Whirling disease confirmed
Reducing the risk of spreading whirling disease
Confirmed detections of whirling disease – Alberta 2016
Prevent the spread of whirling disease  (PDF 7 MB)
Attention water enthusiasts  (PDF 184 KB)

Whirling disease confirmed

On August 23, the Canadian Food Inspection Agency (CFIA) confirmed the presence of whirling disease in fish from Johnson Lake in Banff National Park. This is the first occurrence of whirling disease in Canada confirmed by the CFIA under its responsibilities for aquatic animal health.

While awaiting laboratory test results, Parks Canada implemented initial containment measures to reduce any risk of the potential spread of the disease, including an Area Closure for Johnson Lake on August 18, 2016. This included two shoreline beach areas, the marsh flowing into the lake, and the outlets flowing out of Johnson Lake. The Area Closure remains in effect until further notice.

This disease is not harmful to humans but can have a significant impact on some fish populations. It can be transmitted to other water bodies through fish and fish parts, and gear or equipment used for swimming, paddling, boating and fishing.

Parks Canada is collaborating with the Province of Alberta and the Canadian Food Inspection Agency to sample watersheds inside and outside of the park to determine whether the disease is present in other areas. This will allow for the continued development and implementation of an appropriate response plan. Parks Canada is also working closely with Alberta Environment and Parks to ensure any further detection is met with a swift and coordinated response.

Parks Canada would like to remind visitors that fish and fish parts caught while fishing should be properly disposed of and that all equipment and gear such as boats, trailers, waders, boots, float tubes, and fins should be cleaned both before and after recreating in any body of water. Rinse all mud and debris from equipment and gear, drain water from boats before leaving an area, and allow all equipment and gear to dry before entering another water body. By doing so, visitors can help to protect the ecological integrity of national parks.

For more information on whirling disease please visit Canadian Food Inspection Agency Whirling Disease Fact Sheet 

Reducing the risk of spreading whirling disease

Life cycle of whirling disease

Anglers, boaters and recreational water users can help reduce the risk of spreading whirling disease.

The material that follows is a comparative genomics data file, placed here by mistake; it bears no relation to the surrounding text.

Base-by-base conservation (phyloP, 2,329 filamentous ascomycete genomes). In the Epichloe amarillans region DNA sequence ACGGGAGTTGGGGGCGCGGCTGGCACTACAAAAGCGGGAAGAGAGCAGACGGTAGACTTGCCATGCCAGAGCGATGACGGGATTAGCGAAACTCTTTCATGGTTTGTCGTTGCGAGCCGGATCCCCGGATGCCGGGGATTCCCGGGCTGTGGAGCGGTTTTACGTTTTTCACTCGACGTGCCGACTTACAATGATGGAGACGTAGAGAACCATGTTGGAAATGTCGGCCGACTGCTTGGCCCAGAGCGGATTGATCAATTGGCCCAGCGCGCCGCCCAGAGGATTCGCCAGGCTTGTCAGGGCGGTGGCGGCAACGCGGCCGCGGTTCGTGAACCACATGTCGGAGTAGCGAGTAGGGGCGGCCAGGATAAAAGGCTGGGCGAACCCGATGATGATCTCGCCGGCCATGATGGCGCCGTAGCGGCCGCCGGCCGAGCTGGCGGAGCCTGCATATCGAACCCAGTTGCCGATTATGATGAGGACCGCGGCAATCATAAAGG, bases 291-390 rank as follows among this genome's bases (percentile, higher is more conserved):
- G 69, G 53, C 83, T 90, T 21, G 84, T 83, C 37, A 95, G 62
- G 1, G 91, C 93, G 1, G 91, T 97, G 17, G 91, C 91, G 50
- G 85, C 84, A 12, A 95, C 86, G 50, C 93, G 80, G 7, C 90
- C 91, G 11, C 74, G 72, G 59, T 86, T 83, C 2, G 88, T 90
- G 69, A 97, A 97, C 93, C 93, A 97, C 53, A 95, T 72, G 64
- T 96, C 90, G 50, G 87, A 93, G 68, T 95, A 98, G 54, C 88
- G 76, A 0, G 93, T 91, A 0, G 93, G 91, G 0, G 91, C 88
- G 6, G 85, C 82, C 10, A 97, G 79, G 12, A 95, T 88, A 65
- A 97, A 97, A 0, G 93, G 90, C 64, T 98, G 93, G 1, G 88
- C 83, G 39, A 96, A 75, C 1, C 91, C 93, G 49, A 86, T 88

This disease is not harmful to humans or other mammals but can have significant effects on some fish populations. It can be transmitted from infected locations to other water bodies through equipment used for swimming, paddling, boating, water pumping, and fishing or through infected fish and fish parts themselves. In order of potential risk, from highest to lowest, it is the movement of fish, mud or sediment, and water that can spread whirling disease.

Please follow these best practices:

  • Never move live fish from one water body to another (this is illegal in the National Parks).
  • Use fish cleaning stations where available or put fish parts in the local solid waste system. Never move dead fish or parts between water bodies or dispose of them in your kitchen garburator.

After your day out

Clean off your equipment

Before leaving any waterbody, examine all your equipment, boats, trailers, clothing, boots, and buckets and remove all mud, sand and plant material.

Eliminate water from all equipment before transporting anywhere else

Most recreational equipment contains places that harbour water and aquatic parasites. Ensure you remove all water from every possible item before you leave the area. This includes boats, motors, boat hulls, bilges, boots, waders, and swimming floats. Once water is eliminated, cleaning and drying are required.

Before your next outing or before moving to new waters

Clean and dry anything that came in contact with water. This may not eliminate the spore life-stage of whirling disease, but can reduce the likelihood of transferring it to another water body.

Use hot water (as close to 90° C as possible) to clean your equipment and let dry. If hot water is not available, spray equipment with high pressure water but not at a commercial car wash. Water used for decontamination should be not sent into storm water drains or municipal water systems.

It is important to dry equipment thoroughly. If possible allow for a minimum of 24 hours of drying time in sunlight when possible before entering new waters.

Wash dogs with warm water and brush them thoroughly.

Aquatic researchers and professional angling guides

Additional cleaning and decontamination procedures are appropriate for researchers and professional angling guides. Improved cleaning protocols for those working in various water bodies, or handling fish daily, include the use of very hot water and chemical disinfectants. Please contact the Aquatic Invasive Species Hotline, 1-855-336-BOAT(2628) for additional information about any requirements associated with these types of activities.